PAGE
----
Last time, I already shared with you 10 ways to say goodbye in Serbian. This time, let's learn about saying "yes". How many ways do you know to say "yes" in Serbian? Try to use different phrases introduced below to make your sentences more natural!
"Da" means yes in Serbian, just like in all other Slavic languages. If you spend some time with someone who is Serbian and have the opportunity to listen to them talking in their native language, you will hear that they tend to use the word "da" a lot. Often in jest, they say that "Yessing" (dakavica) is a serbism.
“Da” оr “Да” is a word that has many usages in Serbian, Bosnian and Croatian, but especially in Serbian. “Da” is a conjunction of sorts with no real meaning in itself.
As we already said, “Da” means yes. However, there are many other uses of this word in Serbian language.
Da (yes in Serbian) can be used to connect verbs as well. If the two verbs have the same subject, then “da” is optional. "Želim da idem". "Желим да идем". (I want to go). So, da can also mean “to” when used together with a verb. It works like this. In this context, “da” can be translated as such.
“Da” is used more in Serbian and can come across as more casual if used in Bosnian or Croatian. The same sentence without using da would be "želim ići", where idem is the first person singular form of the infinitive ići, meaning “to go”. If the two verbs have different subjects, then “da” is always used.
The Serbian language has two ways of expressing actions, with the infinitive form of a verb, or otherwise. In English, people would say, “I have to work” and “I have to be working”, while in Serbian “I have to work” would be literally translated as “Ja moram DA radim” and “I have to be working” as “Ja moram raditi”.
The word da, other than just being used as yes in Serbian, also can be part of a question.
So, "Da li si išao u školu? " or "Да ли си ишао у школу?" (Cyrillic) means: "Did you go to school?"
"Da li" is the most common way to form questions in Serbian.
In the Serbian language, da can also be used in conditional sentences.
Example: "Da sam imao više para, išao bih na more." "Да сам имао више пара, ишао бих на море." If I had more money, I would go to the sea.
When used in a sentence like this: Da____, bi______, da means “if”. If this were so, this would happen.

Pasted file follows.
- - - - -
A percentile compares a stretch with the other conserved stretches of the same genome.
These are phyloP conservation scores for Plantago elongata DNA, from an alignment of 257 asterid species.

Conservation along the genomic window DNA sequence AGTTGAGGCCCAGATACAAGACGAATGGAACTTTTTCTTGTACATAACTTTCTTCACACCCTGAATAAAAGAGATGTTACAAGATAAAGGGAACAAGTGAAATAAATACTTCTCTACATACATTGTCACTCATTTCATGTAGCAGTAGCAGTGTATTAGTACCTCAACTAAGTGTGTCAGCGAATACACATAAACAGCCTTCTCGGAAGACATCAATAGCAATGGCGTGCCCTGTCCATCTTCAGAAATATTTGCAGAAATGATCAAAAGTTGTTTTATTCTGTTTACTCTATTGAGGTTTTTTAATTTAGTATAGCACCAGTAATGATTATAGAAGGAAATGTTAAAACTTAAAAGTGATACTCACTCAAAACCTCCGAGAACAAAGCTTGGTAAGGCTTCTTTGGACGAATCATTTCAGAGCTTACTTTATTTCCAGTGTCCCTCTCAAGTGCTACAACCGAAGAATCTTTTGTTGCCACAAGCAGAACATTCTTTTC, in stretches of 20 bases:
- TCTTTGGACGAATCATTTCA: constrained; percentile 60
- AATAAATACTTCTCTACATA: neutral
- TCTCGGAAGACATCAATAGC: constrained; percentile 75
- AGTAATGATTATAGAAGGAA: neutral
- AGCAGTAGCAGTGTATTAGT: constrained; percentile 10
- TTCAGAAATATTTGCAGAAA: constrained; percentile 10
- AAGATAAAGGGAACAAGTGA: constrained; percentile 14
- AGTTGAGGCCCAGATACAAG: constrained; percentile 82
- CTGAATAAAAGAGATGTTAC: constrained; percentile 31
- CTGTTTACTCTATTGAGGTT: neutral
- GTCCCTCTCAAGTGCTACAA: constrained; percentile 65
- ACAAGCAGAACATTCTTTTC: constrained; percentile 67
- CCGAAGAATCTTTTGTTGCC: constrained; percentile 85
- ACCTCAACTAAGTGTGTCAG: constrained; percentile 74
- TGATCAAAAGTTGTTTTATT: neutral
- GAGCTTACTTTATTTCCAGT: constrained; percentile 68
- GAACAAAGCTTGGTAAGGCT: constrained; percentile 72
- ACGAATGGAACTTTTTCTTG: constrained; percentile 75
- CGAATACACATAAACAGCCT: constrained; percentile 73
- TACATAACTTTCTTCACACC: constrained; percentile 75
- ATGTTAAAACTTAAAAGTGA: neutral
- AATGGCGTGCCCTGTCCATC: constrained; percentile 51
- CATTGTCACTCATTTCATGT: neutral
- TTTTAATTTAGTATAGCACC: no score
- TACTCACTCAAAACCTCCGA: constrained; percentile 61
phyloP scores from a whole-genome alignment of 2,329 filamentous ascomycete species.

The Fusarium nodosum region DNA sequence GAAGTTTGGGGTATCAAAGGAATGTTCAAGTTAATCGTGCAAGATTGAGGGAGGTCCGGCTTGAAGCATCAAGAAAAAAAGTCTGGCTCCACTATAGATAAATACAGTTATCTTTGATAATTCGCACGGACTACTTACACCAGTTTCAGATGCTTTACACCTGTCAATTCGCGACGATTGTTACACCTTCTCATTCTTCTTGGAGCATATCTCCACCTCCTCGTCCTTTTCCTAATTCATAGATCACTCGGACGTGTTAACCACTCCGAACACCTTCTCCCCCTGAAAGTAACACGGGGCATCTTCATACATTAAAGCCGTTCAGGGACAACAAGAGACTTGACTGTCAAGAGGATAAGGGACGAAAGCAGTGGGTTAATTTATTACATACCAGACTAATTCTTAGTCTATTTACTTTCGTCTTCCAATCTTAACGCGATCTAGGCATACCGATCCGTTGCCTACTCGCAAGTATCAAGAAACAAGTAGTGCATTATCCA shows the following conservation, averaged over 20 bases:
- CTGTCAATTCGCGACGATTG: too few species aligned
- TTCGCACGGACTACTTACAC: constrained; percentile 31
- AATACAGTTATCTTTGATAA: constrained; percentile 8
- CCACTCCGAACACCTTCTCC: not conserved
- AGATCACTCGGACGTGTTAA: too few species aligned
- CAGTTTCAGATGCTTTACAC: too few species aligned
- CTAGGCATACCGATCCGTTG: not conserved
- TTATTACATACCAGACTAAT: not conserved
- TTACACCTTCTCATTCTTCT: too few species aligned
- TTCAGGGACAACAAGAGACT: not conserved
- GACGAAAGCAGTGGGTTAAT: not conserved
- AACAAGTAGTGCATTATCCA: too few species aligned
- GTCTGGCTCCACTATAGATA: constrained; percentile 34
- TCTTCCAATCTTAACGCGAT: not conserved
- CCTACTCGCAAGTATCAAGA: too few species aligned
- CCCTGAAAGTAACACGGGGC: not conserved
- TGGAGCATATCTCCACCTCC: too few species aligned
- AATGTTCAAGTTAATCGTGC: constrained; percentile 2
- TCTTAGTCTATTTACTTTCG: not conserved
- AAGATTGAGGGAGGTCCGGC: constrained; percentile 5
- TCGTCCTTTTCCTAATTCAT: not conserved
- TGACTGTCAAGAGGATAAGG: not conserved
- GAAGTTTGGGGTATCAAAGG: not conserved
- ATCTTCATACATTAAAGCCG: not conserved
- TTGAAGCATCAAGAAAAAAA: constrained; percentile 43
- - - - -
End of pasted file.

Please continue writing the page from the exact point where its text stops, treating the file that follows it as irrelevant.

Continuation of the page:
The meaning and definitions of yes in Serbian aren't the easiest things to learn, right? So, let's talk about synonyms you can use to get around those confusing phrases.
Da, da – use it when you want to emphasize that you understand what the other person is talking about. It's the same thing as "Da, razumem te" (Yes, I understand you) but shorter.
Može – This means yes in slang or "It can be done" if you want a more literal translation.
Ok – the same as in the English language
Aha – means yes in informal speaking
Ma da... – This is the interesting one. Serbians use this phrase when don't trust in something that the other person is talking about. It can be translated as “yeah, right.”
Ooo da – Serbian use this one when they want to emphasize something that they will do with pleasure or honor. For example, when one Serbian guy is asked by his friend to be their best man at the wedding, the answer would be "Oooo da". Get it?
Da bre – the same thing as Naravno (of course) but in a more informal way of speaking
Hajde or Ajde – Serbians usually use this phrase to answer questions like this: Hoćeš li da gledamo film? (Would you like to watch a movie?). The answer would be "Hajde" or we can shorten it to "Ajde."
Many Serbian people keep on saying “Kako da ne” in regular conversation. When trying to translate it into English, Google picks it up as Croatian and gives the incorrect translation “how yes no.” That is the incorrect and context-unaware translation.
“Kako da ne” translates to two completely different phrases based on the tone used.
When used in a sarcastic way, it means “yeah, ok” or “yeah, right.” or more literally “no.” Used in a non-sarcastic tone, it means “of course” which might be a bit strange at first to someone learning Serbian. How could the words “how”, “yes”, and “no” form a phrase like “of course?” Well, only Serbians know how to make an expression like that.
If I were to roughly translate the use of it here, it would probably translate to something like “could.” When one takes these things into account, the literal translation is no longer “how yes no” but rather “how could no.” This translation is obviously not correct but it is much more correct than the previous “how yes no” translation. One has to tie in the words together to make them sound more clear and grammatically correct in English.
The grammatically correct literal translation in English would be “how could I not?”, which is basically a more beautiful way of saying “of course.”
I guess Serbian is just a more poetic language than English :p